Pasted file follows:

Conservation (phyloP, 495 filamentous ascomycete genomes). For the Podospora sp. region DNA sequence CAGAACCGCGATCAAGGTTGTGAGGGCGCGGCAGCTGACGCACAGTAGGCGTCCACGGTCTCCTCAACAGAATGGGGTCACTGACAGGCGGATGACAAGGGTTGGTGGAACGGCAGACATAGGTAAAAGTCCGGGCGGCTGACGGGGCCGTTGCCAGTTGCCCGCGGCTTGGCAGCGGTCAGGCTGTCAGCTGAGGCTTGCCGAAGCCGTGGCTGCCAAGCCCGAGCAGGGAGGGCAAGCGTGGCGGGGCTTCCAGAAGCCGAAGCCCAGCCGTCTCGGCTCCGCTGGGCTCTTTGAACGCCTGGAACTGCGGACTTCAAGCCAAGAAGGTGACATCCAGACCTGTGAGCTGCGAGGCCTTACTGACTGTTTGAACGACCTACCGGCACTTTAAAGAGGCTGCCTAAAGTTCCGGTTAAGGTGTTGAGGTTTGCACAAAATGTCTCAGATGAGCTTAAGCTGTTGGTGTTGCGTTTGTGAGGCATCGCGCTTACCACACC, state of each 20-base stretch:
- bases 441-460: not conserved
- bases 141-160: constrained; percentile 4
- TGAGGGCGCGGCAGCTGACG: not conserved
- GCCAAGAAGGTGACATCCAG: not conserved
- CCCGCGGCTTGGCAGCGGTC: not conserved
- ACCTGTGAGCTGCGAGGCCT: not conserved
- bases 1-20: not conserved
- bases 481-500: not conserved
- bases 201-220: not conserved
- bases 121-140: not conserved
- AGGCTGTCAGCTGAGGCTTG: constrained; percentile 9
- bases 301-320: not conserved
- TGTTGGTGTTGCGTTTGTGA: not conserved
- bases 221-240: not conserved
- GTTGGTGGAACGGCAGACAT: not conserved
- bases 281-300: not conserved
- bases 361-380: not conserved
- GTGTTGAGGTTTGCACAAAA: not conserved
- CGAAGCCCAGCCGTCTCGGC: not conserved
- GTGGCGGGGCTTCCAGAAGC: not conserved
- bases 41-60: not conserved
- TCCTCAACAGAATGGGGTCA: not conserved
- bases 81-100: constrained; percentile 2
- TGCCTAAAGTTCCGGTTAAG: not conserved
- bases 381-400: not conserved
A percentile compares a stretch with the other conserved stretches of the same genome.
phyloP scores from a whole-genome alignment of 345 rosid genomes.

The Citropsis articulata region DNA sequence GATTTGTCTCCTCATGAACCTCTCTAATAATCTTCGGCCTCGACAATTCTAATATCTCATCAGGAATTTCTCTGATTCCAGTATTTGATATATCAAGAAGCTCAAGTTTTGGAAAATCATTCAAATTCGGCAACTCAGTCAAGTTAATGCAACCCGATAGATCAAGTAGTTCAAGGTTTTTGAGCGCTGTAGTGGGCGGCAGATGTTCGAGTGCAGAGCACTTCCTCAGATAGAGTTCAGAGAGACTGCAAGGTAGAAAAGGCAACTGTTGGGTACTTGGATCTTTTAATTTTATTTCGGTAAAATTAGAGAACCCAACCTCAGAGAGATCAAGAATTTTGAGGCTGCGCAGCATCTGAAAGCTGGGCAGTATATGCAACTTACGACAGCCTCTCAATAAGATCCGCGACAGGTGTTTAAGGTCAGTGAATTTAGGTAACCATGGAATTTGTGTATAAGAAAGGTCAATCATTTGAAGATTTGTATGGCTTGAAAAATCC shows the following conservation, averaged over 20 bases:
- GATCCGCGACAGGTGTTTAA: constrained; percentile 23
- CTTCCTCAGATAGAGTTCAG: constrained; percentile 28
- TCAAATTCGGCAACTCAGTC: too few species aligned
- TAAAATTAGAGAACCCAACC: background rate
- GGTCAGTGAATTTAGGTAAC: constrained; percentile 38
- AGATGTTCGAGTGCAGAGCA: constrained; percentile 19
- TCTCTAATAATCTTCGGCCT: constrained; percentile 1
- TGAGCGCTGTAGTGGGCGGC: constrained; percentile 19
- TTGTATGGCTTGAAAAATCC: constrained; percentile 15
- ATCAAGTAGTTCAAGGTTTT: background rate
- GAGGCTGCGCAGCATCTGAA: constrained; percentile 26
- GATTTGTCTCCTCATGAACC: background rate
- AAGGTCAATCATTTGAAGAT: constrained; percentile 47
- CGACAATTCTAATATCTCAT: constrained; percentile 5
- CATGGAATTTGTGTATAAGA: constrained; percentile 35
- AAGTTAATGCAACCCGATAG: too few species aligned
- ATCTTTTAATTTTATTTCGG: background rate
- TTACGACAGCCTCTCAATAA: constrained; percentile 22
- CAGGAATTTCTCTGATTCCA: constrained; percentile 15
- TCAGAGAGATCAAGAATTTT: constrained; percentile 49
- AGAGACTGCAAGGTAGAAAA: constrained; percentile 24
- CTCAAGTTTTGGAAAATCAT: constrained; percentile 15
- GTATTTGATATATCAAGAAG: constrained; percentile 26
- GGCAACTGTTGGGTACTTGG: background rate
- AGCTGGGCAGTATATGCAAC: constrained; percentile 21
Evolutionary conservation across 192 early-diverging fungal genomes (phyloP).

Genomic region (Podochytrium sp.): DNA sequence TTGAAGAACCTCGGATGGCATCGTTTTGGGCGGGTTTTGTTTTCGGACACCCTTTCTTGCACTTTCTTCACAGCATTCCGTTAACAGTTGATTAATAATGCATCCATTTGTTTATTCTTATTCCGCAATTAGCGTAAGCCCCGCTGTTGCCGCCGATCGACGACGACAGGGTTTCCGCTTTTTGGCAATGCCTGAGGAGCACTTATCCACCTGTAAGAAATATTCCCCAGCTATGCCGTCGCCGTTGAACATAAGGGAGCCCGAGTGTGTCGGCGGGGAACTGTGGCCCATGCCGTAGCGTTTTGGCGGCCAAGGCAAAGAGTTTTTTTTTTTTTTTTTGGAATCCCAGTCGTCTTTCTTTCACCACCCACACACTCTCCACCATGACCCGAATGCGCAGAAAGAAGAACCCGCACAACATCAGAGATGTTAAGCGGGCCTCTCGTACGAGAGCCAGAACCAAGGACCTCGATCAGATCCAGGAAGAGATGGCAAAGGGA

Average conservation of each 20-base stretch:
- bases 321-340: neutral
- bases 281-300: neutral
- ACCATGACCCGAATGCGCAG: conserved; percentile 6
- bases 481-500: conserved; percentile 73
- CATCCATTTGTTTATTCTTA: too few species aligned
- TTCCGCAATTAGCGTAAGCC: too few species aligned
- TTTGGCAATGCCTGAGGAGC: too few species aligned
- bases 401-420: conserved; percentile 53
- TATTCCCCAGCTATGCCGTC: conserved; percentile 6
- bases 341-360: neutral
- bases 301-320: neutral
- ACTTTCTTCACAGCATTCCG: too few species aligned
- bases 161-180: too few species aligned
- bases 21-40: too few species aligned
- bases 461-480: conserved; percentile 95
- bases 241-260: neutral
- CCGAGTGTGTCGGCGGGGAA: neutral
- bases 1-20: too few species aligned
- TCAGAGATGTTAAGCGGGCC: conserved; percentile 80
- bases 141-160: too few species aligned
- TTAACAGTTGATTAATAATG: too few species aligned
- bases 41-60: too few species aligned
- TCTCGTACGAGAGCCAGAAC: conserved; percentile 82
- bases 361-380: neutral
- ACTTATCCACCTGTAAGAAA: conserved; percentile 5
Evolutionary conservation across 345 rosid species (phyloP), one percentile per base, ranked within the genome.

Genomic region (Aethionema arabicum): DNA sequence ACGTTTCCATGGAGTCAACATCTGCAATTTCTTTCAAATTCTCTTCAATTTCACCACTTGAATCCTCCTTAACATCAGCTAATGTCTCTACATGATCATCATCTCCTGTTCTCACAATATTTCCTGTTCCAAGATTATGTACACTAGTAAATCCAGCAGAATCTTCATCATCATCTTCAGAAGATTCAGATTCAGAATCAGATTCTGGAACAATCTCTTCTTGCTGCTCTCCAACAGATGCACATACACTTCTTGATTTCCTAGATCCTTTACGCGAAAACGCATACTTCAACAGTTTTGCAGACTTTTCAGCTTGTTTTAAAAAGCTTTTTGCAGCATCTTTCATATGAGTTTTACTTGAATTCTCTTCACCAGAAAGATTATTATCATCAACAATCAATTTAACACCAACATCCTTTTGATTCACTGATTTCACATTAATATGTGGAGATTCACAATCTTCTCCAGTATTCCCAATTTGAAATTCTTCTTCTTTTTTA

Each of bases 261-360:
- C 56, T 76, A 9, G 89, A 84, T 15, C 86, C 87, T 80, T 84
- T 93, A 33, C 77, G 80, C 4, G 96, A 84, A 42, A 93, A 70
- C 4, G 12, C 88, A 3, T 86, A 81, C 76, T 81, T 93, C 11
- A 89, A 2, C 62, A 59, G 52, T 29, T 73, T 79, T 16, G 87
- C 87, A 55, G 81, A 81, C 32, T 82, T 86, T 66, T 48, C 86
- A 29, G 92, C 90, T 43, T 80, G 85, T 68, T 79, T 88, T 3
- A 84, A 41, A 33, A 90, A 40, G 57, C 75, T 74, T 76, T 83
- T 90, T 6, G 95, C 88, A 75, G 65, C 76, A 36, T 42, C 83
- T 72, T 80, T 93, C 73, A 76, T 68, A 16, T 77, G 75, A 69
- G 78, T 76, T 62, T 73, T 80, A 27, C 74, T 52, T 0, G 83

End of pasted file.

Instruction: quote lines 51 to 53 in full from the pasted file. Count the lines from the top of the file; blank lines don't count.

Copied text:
- CTCAAGTTTTGGAAAATCAT: constrained; percentile 15
- GTATTTGATATATCAAGAAG: constrained; percentile 26
- GGCAACTGTTGGGTACTTGG: background rate